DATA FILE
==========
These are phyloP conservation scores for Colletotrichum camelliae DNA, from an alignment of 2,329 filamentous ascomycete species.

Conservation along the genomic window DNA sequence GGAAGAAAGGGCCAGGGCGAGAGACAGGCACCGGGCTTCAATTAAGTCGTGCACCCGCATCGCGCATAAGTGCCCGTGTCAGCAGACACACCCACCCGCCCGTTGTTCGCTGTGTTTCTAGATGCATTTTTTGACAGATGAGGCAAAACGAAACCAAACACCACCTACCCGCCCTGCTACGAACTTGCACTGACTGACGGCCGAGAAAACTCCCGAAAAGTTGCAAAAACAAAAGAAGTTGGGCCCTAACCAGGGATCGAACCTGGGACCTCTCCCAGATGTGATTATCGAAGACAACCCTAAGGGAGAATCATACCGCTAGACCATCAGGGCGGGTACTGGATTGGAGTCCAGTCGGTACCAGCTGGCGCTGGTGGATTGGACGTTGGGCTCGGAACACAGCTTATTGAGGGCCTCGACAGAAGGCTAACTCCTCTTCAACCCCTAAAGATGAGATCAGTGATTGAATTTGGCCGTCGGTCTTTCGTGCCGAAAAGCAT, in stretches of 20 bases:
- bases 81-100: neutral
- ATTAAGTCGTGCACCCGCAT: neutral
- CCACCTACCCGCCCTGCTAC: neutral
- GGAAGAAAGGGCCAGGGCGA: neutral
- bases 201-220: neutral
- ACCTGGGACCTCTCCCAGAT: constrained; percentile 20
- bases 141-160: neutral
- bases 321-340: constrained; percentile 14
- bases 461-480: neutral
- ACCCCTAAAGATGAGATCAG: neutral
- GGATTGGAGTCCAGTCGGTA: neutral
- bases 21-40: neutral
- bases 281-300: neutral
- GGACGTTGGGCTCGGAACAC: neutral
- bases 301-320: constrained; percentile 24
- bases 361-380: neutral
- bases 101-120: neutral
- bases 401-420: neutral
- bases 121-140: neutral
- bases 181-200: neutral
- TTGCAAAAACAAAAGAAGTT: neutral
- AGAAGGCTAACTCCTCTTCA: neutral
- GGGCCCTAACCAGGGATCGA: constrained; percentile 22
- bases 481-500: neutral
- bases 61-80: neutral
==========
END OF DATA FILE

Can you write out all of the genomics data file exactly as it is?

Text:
These are phyloP conservation scores for Colletotrichum camelliae DNA, from an alignment of 2,329 filamentous ascomycete species.

Conservation along the genomic window DNA sequence GGAAGAAAGGGCCAGGGCGAGAGACAGGCACCGGGCTTCAATTAAGTCGTGCACCCGCATCGCGCATAAGTGCCCGTGTCAGCAGACACACCCACCCGCCCGTTGTTCGCTGTGTTTCTAGATGCATTTTTTGACAGATGAGGCAAAACGAAACCAAACACCACCTACCCGCCCTGCTACGAACTTGCACTGACTGACGGCCGAGAAAACTCCCGAAAAGTTGCAAAAACAAAAGAAGTTGGGCCCTAACCAGGGATCGAACCTGGGACCTCTCCCAGATGTGATTATCGAAGACAACCCTAAGGGAGAATCATACCGCTAGACCATCAGGGCGGGTACTGGATTGGAGTCCAGTCGGTACCAGCTGGCGCTGGTGGATTGGACGTTGGGCTCGGAACACAGCTTATTGAGGGCCTCGACAGAAGGCTAACTCCTCTTCAACCCCTAAAGATGAGATCAGTGATTGAATTTGGCCGTCGGTCTTTCGTGCCGAAAAGCAT, in stretches of 20 bases:
- bases 81-100: neutral
- ATTAAGTCGTGCACCCGCAT: neutral
- CCACCTACCCGCCCTGCTAC: neutral
- GGAAGAAAGGGCCAGGGCGA: neutral
- bases 201-220: neutral
- ACCTGGGACCTCTCCCAGAT: constrained; percentile 20
- bases 141-160: neutral
- bases 321-340: constrained; percentile 14
- bases 461-480: neutral
- ACCCCTAAAGATGAGATCAG: neutral
- GGATTGGAGTCCAGTCGGTA: neutral
- bases 21-40: neutral
- bases 281-300: neutral
- GGACGTTGGGCTCGGAACAC: neutral
- bases 301-320: constrained; percentile 24
- bases 361-380: neutral
- bases 101-120: neutral
- bases 401-420: neutral
- bases 121-140: neutral
- bases 181-200: neutral
- TTGCAAAAACAAAAGAAGTT: neutral
- AGAAGGCTAACTCCTCTTCA: neutral
- GGGCCCTAACCAGGGATCGA: constrained; percentile 22
- bases 481-500: neutral
- bases 61-80: neutral